any habeas petition by July 3, 2006, 51 days after his PCRA

judgment became final. Petitioner did not file his instant

petition until December 19, 2011; therefore, it is untimely.

C. Equitable Tolling

Petitioner argues that even if he does not qualify for

statutory tolling, he is entitled to equitable tolling because

his attorney abandoned him. The AEDPA’s one-year limitations

period is subject to equitable tolling. Holland v. Florida, 130

S. Ct. 2549, 2560 (2010); see also Alicia v. Karestas, Civ. A.

No. 07-03183, 2008 WL 4108056, at *3 (E.D. Pa. Aug. 28, 2008)

(Robreno, J.) (citing Miller v. N.J. State Dep’t of Corr., 145

F.3d 616, 618 (3d Cir. 1998)). A petitioner qualifies for

equitable tolling only if he is able to prove: “‘(1) that he has

been pursuing his rights diligently, and (2) that some


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extraordinary circumstance stood in his way’ and prevented

timely filing.” Holland, 130 S. Ct. at 2562 (citing Pace v.

DiGuglielmo, 544 U.S. 408, 418 (2005)). Attorney abandonment

can qualify as an extraordinary circumstance when a petitioner

has no way of knowing about his inability to comply with the

procedural rule that led to his default. Maples v. Thomas, 132

S.Ct. 912, 916 (2012); see also Downey v. Gavin, Civ. A. No. 11-

4507, 2012 WL 252832, at *1, n. 1 (E.D. Pa. Jan. 27, 2012)

(Robreno, J.). The Third Circuit has held that equitable

tolling is appropriate only in limited circumstances:

[E]quitable tolling “may be appropriate if
(1) the [attorney] has actively misled the
plaintiff, (2) if the plaintiff has ‘in some
extraordinary way’ been prevented from asserting
his rights, or (3) if the plaintiff has timely
asserted his rights mistakenly in the wrong
forum.” In Seitzinger v. Reading Hosp. & Med.
Ctr., 165 F.3d 236 (3d Cir. 1999), we recently
held that “equitable tolling may be appropriate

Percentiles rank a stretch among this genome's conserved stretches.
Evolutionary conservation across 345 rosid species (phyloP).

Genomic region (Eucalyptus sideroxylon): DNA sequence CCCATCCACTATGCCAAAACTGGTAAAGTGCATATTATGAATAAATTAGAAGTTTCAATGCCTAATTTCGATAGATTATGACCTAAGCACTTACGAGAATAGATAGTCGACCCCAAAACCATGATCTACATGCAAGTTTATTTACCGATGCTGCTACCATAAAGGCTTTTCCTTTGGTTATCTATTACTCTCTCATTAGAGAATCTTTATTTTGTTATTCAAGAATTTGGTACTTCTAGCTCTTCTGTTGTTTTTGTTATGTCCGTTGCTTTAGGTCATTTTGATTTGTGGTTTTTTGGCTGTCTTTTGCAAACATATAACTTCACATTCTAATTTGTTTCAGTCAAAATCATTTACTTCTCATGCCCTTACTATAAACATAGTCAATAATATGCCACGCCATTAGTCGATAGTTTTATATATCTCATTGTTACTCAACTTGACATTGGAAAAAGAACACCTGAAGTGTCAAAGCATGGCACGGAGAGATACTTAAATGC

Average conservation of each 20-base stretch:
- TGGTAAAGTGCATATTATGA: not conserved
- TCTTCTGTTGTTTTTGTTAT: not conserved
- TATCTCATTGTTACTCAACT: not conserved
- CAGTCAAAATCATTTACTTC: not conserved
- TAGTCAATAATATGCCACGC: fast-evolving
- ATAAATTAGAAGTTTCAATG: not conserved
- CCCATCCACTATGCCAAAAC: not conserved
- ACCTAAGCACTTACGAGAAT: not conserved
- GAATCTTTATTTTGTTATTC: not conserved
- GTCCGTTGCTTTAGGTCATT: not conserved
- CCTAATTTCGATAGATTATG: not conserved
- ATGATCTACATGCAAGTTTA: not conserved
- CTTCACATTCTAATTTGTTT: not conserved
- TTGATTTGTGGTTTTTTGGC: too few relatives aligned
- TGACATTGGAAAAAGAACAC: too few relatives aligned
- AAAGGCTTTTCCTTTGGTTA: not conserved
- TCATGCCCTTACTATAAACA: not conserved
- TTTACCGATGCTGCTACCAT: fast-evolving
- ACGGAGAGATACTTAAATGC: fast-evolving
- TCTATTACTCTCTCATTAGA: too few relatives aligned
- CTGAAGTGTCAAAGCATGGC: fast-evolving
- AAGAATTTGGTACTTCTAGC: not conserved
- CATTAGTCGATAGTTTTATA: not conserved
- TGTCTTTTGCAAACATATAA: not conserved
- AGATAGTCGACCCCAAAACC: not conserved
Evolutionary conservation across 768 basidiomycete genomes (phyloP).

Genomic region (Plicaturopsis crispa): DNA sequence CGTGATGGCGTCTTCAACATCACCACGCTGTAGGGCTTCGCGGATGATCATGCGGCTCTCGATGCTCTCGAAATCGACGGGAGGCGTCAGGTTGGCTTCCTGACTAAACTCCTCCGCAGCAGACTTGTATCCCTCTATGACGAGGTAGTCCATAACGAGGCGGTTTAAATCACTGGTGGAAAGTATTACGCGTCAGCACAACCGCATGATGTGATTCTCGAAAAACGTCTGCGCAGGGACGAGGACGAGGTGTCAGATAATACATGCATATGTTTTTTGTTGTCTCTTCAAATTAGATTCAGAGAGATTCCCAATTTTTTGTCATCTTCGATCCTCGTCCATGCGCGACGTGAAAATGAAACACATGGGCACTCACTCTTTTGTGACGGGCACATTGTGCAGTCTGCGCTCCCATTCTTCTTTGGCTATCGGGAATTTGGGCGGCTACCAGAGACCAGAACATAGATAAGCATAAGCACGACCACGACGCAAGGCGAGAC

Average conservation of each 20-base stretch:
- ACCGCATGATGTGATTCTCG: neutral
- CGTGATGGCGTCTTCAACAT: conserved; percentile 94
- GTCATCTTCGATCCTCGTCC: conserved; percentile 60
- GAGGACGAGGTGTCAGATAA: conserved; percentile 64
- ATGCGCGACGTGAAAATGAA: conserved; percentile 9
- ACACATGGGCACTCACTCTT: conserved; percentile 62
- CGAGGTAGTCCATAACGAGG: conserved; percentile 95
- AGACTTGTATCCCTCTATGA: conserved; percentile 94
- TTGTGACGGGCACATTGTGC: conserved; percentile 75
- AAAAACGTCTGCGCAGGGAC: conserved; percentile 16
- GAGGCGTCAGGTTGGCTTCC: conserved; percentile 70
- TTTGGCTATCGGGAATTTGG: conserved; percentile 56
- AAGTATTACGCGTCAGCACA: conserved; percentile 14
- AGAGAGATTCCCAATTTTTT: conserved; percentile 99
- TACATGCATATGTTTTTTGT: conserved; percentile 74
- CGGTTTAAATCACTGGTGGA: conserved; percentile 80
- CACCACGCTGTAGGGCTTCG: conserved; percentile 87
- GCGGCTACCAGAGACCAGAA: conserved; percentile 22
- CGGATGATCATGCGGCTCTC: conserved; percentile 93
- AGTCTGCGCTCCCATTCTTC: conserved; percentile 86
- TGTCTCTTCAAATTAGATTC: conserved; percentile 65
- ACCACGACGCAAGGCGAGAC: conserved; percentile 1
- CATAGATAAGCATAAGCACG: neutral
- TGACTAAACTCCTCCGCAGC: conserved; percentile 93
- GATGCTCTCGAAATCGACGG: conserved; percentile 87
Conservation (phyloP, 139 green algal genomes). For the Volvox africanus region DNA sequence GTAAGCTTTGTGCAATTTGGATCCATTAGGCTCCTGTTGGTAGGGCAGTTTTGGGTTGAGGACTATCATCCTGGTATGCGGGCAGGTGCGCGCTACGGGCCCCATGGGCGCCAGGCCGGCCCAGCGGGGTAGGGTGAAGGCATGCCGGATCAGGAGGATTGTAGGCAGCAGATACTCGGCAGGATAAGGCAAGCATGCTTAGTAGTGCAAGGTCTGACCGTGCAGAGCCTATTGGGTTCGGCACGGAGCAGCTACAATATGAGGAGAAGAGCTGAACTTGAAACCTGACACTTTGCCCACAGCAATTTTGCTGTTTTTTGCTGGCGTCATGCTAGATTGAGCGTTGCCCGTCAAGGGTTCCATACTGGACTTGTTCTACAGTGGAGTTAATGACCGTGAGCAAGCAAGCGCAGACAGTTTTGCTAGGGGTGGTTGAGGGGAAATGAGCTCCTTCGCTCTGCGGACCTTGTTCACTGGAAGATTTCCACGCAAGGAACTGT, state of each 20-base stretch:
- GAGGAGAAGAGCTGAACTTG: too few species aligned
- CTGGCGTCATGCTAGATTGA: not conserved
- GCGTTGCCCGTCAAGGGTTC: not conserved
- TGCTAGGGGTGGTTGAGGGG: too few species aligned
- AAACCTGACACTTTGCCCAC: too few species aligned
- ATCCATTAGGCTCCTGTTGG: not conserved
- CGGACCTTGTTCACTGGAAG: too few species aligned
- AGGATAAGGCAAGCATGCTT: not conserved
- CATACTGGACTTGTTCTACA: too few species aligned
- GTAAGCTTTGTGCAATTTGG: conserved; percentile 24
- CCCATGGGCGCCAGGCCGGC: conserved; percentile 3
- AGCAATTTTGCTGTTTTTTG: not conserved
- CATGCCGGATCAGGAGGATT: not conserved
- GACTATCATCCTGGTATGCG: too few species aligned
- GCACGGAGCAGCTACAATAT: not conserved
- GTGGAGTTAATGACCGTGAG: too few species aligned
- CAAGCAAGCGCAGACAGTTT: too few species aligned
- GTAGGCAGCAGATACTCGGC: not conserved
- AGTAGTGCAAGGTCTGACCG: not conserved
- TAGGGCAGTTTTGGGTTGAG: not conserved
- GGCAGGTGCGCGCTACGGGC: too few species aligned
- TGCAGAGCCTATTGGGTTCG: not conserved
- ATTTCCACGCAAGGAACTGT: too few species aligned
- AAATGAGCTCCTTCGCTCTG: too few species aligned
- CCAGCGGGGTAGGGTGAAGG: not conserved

[in a Title VII action] when a claimant received
inadequate notice of her right to file suit,
where a motion for appointment of counsel is
pending, or where the court has misled the
plaintiff into believing that she had done
everything required of her.”

Jones v. Morton, 195 F.3d 153, 159 (3d Cir. 1999) (quoting

United States v. Midgley, 142 F.3d 174, 179 (3d Cir. 1998))

(applying the factors discussed above in consideration of

whether a habeas petitioner is entitled to equitable tolling).

Here, Petitioner does not demonstrate any of the four

factors outlined in Jones, and he cannot prove that he has


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pursued his rights diligently throughout his appeals. Although

Petitioner did pursue his rights diligently through early 2007,

he was aware that he did not file the required docketing

statement in his PCRA appeals. Petitioner was notified that his

counsel had not filed the docketing statement; the PCRA court

also instructed Petitioner that he must file the docketing

statement himself in order to avoid dismissal. ECF No. 14-7.

Petitioner points to no evidence showing that he attempted to

file the docketing statement or that he was somehow prevented

from doing so. His appeals were dismissed based on his own

procedural omission and not due to an extraordinary circumstance

such as abandonment of counsel. Therefore, Petitioner does not

qualify for equitable tolling, and the Court will dismiss his

petition as untimely.

D. Stay and Abeyance

Petitioner recently moved for a stay and abeyance due

to his pending PCRA petition. ECF No. 27. “AEDPA does not

deprive district courts of the authority to issue stays that are

a proper exercise of their discretion, but it does circumscribe

that discretion.” Rhines, 544 U.S. at 270. A petitioner must

meet three criteria in order to receive a stay and abeyance:

“good cause, potentially meritorious claims, and a lack of

intentionally dilatory litigation tactics.” Heleva v. Brooks,

581 F.3d 187, 192 (3d Cir. 2009) (citing Rhines, 544 U.S. at


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Here, Petitioner cannot show either good cause for his

procedural default (as discussed above) or that he has

potentially meritorious claims. The PCRA court has indicated

its intention to dismiss Petitioner’s claim as untimely.

Petitioner was required to file all PCRA petitions by April 21,

2005; he filed the pending Petition years after that date.

Petitioner does not qualify for a stay and abeyance, and so the

Court will deny his motion.



The Court will not issue a Certificate of

Appealability because Petitioner has not made a substantial

showing of the denial of his constitutional rights. See Slack v.

McDaniel, 529 U.S. 473, 484 (2000).



For the foregoing reasons, and consistent with the R&R

before the Court, the Court will deny and dismiss the Petition

for Writ of Habeas Corpus with prejudice. Furthermore, the

Court will dismiss Petitioner’s motion for stay and abeyance.

The Court will not issue a Certificate of Appealability. An

appropriate order will follow.